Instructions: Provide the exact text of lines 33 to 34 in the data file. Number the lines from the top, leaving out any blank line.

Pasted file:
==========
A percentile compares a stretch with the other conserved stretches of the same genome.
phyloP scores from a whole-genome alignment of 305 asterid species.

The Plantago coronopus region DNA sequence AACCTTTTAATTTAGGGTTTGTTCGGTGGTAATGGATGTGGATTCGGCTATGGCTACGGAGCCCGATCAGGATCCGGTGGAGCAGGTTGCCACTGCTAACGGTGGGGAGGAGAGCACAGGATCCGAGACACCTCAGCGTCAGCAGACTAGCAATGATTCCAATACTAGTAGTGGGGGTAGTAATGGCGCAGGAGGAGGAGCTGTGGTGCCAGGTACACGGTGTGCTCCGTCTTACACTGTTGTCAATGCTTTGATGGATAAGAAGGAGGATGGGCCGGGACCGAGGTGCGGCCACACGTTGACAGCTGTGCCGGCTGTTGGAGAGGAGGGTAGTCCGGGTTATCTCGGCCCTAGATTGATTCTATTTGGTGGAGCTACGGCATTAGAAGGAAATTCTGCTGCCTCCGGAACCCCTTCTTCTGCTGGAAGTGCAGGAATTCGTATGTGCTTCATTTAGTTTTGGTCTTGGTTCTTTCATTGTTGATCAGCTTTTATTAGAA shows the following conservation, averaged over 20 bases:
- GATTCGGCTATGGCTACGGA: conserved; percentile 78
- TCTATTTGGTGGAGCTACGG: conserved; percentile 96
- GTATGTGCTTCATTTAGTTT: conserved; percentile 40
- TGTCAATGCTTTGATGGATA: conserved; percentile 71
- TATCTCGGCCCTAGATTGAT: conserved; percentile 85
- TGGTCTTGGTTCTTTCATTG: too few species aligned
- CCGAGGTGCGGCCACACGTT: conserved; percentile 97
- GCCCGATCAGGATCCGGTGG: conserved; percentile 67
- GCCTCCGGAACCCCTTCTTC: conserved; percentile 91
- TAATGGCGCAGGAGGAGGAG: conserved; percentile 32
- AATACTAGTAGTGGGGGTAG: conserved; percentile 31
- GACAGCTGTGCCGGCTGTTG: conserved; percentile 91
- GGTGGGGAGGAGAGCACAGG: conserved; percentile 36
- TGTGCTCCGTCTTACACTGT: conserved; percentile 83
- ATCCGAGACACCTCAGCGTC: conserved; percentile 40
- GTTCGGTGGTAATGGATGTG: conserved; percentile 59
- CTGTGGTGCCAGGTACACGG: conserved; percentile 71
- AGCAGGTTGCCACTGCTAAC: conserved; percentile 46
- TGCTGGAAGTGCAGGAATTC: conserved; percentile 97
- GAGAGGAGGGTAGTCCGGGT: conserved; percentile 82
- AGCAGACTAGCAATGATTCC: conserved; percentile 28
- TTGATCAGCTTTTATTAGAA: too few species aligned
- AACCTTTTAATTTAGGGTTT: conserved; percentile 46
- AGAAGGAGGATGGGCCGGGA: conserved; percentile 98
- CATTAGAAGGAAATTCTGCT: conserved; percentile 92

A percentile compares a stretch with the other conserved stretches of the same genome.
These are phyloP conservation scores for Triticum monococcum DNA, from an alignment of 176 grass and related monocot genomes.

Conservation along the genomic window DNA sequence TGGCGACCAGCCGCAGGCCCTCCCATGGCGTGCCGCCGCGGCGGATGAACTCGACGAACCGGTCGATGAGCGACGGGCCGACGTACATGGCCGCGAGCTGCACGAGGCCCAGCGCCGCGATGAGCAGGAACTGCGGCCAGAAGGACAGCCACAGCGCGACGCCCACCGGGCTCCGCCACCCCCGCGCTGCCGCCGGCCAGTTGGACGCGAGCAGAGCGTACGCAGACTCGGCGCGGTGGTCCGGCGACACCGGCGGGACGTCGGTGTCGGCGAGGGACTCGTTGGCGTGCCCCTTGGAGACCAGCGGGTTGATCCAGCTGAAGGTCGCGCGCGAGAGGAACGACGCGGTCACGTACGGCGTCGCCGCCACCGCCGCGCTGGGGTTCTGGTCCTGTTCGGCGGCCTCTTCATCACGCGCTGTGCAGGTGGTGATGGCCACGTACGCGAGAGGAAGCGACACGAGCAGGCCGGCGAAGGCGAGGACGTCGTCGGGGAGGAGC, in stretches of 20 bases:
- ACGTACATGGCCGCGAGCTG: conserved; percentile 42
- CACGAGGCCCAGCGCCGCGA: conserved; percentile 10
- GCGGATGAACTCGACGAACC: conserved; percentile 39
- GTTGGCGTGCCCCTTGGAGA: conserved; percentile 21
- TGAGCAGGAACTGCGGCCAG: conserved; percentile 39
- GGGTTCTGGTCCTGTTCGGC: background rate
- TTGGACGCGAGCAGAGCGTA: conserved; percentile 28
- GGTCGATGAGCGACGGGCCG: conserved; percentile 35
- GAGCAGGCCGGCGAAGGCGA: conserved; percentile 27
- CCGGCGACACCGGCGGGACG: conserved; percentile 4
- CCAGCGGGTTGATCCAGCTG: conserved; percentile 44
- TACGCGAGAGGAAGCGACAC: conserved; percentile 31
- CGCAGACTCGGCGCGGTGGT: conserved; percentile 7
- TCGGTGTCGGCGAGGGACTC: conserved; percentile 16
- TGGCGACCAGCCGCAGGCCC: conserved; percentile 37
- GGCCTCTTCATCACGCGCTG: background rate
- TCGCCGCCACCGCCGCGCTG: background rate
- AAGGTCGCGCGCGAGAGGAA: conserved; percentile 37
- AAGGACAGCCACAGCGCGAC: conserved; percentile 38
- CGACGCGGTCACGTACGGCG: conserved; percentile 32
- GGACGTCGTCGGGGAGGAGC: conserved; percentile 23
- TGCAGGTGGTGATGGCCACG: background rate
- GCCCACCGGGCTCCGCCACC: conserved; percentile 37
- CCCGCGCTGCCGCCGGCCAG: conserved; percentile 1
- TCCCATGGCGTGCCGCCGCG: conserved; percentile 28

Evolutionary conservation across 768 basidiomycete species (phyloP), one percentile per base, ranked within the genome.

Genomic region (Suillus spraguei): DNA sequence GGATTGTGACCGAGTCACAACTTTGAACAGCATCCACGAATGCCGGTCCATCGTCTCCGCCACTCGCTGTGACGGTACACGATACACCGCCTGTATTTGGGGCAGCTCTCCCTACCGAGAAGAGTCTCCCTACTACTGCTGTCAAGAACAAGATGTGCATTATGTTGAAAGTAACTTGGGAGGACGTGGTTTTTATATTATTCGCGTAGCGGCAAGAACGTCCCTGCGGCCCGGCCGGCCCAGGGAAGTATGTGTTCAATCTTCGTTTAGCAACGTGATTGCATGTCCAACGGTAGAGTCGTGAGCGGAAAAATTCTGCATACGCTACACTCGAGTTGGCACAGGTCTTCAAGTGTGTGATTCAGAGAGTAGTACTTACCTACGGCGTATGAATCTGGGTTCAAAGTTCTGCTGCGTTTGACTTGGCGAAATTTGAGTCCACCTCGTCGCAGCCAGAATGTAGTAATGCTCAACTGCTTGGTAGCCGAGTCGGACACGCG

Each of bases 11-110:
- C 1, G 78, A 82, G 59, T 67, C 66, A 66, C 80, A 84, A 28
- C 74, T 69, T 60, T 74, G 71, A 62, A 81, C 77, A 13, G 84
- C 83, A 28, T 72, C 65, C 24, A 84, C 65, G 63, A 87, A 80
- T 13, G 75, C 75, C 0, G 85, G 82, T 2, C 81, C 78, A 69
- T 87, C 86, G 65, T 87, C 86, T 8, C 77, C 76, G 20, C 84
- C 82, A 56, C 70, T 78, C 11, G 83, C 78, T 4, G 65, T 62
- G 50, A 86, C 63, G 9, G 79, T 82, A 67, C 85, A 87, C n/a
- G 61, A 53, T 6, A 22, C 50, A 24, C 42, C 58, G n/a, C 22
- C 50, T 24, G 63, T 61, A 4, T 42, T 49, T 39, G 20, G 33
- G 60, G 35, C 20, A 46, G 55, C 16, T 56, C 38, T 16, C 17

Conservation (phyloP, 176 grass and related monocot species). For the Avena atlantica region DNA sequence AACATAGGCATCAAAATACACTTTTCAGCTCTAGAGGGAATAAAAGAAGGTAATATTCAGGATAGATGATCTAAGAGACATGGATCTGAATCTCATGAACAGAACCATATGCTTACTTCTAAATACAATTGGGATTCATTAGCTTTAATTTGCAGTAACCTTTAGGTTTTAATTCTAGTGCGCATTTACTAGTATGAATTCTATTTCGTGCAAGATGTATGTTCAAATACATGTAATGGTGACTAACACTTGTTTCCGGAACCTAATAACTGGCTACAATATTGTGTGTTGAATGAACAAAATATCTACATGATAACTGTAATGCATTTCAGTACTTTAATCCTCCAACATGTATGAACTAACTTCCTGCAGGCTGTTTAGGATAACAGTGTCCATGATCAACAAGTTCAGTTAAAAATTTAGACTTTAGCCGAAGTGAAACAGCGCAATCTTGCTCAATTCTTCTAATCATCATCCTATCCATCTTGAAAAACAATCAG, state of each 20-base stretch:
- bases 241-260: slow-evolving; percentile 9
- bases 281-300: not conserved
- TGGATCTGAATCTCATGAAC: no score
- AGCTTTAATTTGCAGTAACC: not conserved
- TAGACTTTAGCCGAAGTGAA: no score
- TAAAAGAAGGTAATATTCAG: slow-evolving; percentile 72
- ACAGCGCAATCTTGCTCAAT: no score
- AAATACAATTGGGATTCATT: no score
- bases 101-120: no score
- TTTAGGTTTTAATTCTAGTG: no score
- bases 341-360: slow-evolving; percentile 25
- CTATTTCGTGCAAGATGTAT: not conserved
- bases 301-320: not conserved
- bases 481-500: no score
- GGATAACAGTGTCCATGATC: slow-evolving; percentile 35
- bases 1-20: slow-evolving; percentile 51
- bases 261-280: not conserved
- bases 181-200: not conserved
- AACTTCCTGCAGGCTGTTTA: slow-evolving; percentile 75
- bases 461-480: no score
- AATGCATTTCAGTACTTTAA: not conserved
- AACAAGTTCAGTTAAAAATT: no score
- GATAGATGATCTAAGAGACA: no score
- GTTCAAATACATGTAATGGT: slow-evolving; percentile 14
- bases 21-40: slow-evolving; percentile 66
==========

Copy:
- CACGAGGCCCAGCGCCGCGA: conserved; percentile 10
- GCGGATGAACTCGACGAACC: conserved; percentile 39